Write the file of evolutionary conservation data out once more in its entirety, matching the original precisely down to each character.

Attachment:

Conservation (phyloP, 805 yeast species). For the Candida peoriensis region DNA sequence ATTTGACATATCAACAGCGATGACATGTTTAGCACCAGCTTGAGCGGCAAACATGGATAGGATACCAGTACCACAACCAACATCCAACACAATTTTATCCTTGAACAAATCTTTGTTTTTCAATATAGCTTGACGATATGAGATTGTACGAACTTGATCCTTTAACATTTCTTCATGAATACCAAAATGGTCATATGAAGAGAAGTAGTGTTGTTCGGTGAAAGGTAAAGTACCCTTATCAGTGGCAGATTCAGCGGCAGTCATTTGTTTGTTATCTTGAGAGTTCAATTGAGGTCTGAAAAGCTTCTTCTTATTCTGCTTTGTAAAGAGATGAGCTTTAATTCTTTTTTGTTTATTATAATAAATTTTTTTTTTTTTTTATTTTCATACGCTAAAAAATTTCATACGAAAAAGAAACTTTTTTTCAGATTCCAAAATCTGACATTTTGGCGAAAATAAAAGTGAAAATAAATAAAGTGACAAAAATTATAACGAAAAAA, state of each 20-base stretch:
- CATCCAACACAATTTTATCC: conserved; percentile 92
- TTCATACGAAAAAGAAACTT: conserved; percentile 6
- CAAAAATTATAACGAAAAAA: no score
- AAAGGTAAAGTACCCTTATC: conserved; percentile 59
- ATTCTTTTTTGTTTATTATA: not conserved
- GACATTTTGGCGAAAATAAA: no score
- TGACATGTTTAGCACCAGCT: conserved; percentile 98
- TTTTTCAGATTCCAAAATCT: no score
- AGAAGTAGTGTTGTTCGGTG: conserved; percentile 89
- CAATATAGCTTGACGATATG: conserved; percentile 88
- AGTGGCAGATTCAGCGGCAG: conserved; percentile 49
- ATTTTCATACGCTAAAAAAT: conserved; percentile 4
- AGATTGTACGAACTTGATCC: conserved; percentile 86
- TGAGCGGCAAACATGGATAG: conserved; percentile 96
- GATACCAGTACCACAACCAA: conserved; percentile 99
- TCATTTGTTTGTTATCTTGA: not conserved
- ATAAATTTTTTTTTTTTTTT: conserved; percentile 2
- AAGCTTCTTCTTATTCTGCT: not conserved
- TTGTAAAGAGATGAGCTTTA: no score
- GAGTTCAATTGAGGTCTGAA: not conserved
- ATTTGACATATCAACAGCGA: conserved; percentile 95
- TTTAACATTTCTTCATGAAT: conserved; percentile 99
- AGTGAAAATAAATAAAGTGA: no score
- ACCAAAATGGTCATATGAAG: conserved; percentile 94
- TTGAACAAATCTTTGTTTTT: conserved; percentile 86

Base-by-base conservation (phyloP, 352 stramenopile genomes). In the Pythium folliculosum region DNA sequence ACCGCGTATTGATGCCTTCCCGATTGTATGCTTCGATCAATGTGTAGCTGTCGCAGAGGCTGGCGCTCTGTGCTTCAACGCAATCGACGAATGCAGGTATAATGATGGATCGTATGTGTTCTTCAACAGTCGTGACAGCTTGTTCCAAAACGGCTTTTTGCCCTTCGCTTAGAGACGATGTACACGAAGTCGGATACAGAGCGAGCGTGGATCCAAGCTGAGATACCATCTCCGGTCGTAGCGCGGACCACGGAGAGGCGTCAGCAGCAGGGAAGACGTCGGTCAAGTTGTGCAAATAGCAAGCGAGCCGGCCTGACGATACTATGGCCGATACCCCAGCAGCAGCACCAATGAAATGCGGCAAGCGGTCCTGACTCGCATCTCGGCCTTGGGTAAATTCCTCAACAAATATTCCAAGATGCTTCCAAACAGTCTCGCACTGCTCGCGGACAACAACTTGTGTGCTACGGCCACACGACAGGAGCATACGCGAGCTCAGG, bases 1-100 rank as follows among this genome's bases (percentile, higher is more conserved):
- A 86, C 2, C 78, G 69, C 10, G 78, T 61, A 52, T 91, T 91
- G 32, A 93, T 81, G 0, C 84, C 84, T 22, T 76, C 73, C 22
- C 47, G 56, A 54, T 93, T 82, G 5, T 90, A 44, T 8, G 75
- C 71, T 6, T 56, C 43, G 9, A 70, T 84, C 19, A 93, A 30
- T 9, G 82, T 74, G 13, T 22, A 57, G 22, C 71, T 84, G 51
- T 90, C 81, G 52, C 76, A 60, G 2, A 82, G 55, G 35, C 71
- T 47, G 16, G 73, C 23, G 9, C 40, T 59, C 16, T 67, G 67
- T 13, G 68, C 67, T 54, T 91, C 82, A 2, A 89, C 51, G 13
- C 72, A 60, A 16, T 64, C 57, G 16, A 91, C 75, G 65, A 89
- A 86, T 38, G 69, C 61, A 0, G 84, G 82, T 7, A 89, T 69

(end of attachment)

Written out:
Conservation (phyloP, 805 yeast species). For the Candida peoriensis region DNA sequence ATTTGACATATCAACAGCGATGACATGTTTAGCACCAGCTTGAGCGGCAAACATGGATAGGATACCAGTACCACAACCAACATCCAACACAATTTTATCCTTGAACAAATCTTTGTTTTTCAATATAGCTTGACGATATGAGATTGTACGAACTTGATCCTTTAACATTTCTTCATGAATACCAAAATGGTCATATGAAGAGAAGTAGTGTTGTTCGGTGAAAGGTAAAGTACCCTTATCAGTGGCAGATTCAGCGGCAGTCATTTGTTTGTTATCTTGAGAGTTCAATTGAGGTCTGAAAAGCTTCTTCTTATTCTGCTTTGTAAAGAGATGAGCTTTAATTCTTTTTTGTTTATTATAATAAATTTTTTTTTTTTTTTATTTTCATACGCTAAAAAATTTCATACGAAAAAGAAACTTTTTTTCAGATTCCAAAATCTGACATTTTGGCGAAAATAAAAGTGAAAATAAATAAAGTGACAAAAATTATAACGAAAAAA, state of each 20-base stretch:
- CATCCAACACAATTTTATCC: conserved; percentile 92
- TTCATACGAAAAAGAAACTT: conserved; percentile 6
- CAAAAATTATAACGAAAAAA: no score
- AAAGGTAAAGTACCCTTATC: conserved; percentile 59
- ATTCTTTTTTGTTTATTATA: not conserved
- GACATTTTGGCGAAAATAAA: no score
- TGACATGTTTAGCACCAGCT: conserved; percentile 98
- TTTTTCAGATTCCAAAATCT: no score
- AGAAGTAGTGTTGTTCGGTG: conserved; percentile 89
- CAATATAGCTTGACGATATG: conserved; percentile 88
- AGTGGCAGATTCAGCGGCAG: conserved; percentile 49
- ATTTTCATACGCTAAAAAAT: conserved; percentile 4
- AGATTGTACGAACTTGATCC: conserved; percentile 86
- TGAGCGGCAAACATGGATAG: conserved; percentile 96
- GATACCAGTACCACAACCAA: conserved; percentile 99
- TCATTTGTTTGTTATCTTGA: not conserved
- ATAAATTTTTTTTTTTTTTT: conserved; percentile 2
- AAGCTTCTTCTTATTCTGCT: not conserved
- TTGTAAAGAGATGAGCTTTA: no score
- GAGTTCAATTGAGGTCTGAA: not conserved
- ATTTGACATATCAACAGCGA: conserved; percentile 95
- TTTAACATTTCTTCATGAAT: conserved; percentile 99
- AGTGAAAATAAATAAAGTGA: no score
- ACCAAAATGGTCATATGAAG: conserved; percentile 94
- TTGAACAAATCTTTGTTTTT: conserved; percentile 86

Base-by-base conservation (phyloP, 352 stramenopile genomes). In the Pythium folliculosum region DNA sequence ACCGCGTATTGATGCCTTCCCGATTGTATGCTTCGATCAATGTGTAGCTGTCGCAGAGGCTGGCGCTCTGTGCTTCAACGCAATCGACGAATGCAGGTATAATGATGGATCGTATGTGTTCTTCAACAGTCGTGACAGCTTGTTCCAAAACGGCTTTTTGCCCTTCGCTTAGAGACGATGTACACGAAGTCGGATACAGAGCGAGCGTGGATCCAAGCTGAGATACCATCTCCGGTCGTAGCGCGGACCACGGAGAGGCGTCAGCAGCAGGGAAGACGTCGGTCAAGTTGTGCAAATAGCAAGCGAGCCGGCCTGACGATACTATGGCCGATACCCCAGCAGCAGCACCAATGAAATGCGGCAAGCGGTCCTGACTCGCATCTCGGCCTTGGGTAAATTCCTCAACAAATATTCCAAGATGCTTCCAAACAGTCTCGCACTGCTCGCGGACAACAACTTGTGTGCTACGGCCACACGACAGGAGCATACGCGAGCTCAGG, bases 1-100 rank as follows among this genome's bases (percentile, higher is more conserved):
- A 86, C 2, C 78, G 69, C 10, G 78, T 61, A 52, T 91, T 91
- G 32, A 93, T 81, G 0, C 84, C 84, T 22, T 76, C 73, C 22
- C 47, G 56, A 54, T 93, T 82, G 5, T 90, A 44, T 8, G 75
- C 71, T 6, T 56, C 43, G 9, A 70, T 84, C 19, A 93, A 30
- T 9, G 82, T 74, G 13, T 22, A 57, G 22, C 71, T 84, G 51
- T 90, C 81, G 52, C 76, A 60, G 2, A 82, G 55, G 35, C 71
- T 47, G 16, G 73, C 23, G 9, C 40, T 59, C 16, T 67, G 67
- T 13, G 68, C 67, T 54, T 91, C 82, A 2, A 89, C 51, G 13
- C 72, A 60, A 16, T 64, C 57, G 16, A 91, C 75, G 65, A 89
- A 86, T 38, G 69, C 61, A 0, G 84, G 82, T 7, A 89, T 69